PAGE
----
Working with the client, we disturb this cumbersome albeit habitual balance and make its awkwardness obvious. We highlight the person's conflict with the world, help live it through and only after that suggest new opportunities for finding a new balance, new ways of creative adjustment. This process is very much like the unfolding of the film structure in time. Marievskaya describes it as follows: “The structure of a work of cinematography involves a complete three-fold cycle: disturbing balance → developing a dynamic process → restoring balance. 
In the session as well as in the work of art, there is a climax, a contact, an encounter. If the author fails to make the depth of the experience her/his own, her/his work turns out to be shallow. The same is true about the co-authors of the psychotherapeutic process, the client and the therapist. In this sense, I hold with Nemirinsky, who believes that both in therapy and in art “experiencing is represented in its sharpened, sometimes ultimately sharpened, form” (Nemirinsky) [5]. The unfolding of the dynamic process means, actually, the unfolding of an experience in time and the comprehending of its meaning. Experience is a process that takes place in the present, the process of the actual interaction with the world. “Rather than signifying one emotion, word ‘experience’ means the totality of ongoing experiencing; whereas ‘an experience’ signifies the whole process of interacting with the world in the now rather than ‘a past experience’” (Nemirinsky) [6].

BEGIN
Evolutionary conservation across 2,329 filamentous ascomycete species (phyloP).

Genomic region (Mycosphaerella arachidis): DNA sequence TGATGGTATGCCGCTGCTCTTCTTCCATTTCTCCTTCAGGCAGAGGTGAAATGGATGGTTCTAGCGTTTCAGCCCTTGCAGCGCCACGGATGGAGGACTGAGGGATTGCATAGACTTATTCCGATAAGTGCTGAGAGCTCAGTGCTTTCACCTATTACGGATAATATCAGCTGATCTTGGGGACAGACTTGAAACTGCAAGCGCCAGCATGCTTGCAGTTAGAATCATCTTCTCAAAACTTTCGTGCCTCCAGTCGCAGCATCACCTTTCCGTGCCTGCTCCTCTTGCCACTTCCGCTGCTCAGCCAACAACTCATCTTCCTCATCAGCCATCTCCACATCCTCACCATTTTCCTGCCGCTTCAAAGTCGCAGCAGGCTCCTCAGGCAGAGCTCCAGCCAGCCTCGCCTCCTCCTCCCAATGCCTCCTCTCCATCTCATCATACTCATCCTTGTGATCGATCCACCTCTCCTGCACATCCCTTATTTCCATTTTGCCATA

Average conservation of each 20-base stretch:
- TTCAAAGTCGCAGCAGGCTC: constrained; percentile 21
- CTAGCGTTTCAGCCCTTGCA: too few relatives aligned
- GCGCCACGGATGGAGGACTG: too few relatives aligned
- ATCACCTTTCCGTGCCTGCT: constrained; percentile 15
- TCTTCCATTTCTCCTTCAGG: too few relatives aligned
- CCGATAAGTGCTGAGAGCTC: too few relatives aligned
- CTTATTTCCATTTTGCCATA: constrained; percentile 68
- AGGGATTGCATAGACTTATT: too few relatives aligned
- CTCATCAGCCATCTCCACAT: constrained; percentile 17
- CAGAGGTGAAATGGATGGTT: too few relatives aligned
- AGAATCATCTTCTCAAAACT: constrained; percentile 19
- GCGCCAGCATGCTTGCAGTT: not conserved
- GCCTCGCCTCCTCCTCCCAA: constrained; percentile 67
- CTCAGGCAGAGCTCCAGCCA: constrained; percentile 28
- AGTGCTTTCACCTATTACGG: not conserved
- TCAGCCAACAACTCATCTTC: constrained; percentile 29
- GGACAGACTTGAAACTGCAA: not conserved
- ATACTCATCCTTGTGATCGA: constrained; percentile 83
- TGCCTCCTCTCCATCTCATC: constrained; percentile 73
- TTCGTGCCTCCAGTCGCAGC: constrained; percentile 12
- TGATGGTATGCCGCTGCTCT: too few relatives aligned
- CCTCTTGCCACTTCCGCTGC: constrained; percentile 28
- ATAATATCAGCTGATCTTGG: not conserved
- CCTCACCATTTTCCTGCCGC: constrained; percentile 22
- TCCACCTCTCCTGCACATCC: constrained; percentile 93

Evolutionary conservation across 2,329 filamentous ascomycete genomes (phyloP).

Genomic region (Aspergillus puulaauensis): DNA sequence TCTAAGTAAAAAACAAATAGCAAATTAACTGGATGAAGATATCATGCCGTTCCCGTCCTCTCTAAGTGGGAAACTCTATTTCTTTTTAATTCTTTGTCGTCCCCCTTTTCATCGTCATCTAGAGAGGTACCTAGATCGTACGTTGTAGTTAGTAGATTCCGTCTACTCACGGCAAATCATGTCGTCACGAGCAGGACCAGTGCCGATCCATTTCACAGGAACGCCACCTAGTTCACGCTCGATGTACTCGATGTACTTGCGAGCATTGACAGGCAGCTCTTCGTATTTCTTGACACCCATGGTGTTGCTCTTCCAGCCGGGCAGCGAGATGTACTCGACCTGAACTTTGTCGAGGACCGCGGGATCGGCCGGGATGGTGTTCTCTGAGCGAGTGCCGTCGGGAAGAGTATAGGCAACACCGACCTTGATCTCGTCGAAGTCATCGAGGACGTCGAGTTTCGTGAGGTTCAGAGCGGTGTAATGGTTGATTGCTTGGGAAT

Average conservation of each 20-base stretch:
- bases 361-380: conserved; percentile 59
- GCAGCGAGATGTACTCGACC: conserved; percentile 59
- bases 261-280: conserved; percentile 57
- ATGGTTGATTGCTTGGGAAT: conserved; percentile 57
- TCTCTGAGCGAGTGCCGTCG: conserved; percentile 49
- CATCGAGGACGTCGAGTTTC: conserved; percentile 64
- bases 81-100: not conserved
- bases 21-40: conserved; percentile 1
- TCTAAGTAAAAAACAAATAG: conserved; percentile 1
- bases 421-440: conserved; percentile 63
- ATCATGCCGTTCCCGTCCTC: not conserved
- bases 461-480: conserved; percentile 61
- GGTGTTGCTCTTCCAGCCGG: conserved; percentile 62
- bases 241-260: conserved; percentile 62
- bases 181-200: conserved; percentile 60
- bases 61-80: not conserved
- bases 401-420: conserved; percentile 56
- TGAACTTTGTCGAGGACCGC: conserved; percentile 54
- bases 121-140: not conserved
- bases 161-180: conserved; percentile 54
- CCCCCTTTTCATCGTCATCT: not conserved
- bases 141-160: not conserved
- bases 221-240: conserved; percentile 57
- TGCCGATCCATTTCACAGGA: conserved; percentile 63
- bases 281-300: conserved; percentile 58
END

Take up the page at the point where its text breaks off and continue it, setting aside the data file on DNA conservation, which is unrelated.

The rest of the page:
Experience makes it possible for us to stay “in temporal perspective”. The notion of “temporal perspective” was introduced by Levin, who suggested that the field might be affected by our vision of both ideal and real future and past. At every particular moment all parts of the field experienced subjectively shape the person’s behavior. Frankl describes temporal perspective as “the complete set of an individual's representations regarding their psychological future and past, which exist at a given time”.
Events occurring at different times influence each other. They can meet “through time in a kind of synchronized dance that challenges all our common-sense imaginations”. (Phillipson) [11].
This becomes possible thanks to experience – a thread securing the cohesiveness of our time and providing connections between a past, a present and a future. The past, the present and the future are, on the one hand, divided but on the other, interwoven because of our going through past experiences and future prospects in the present.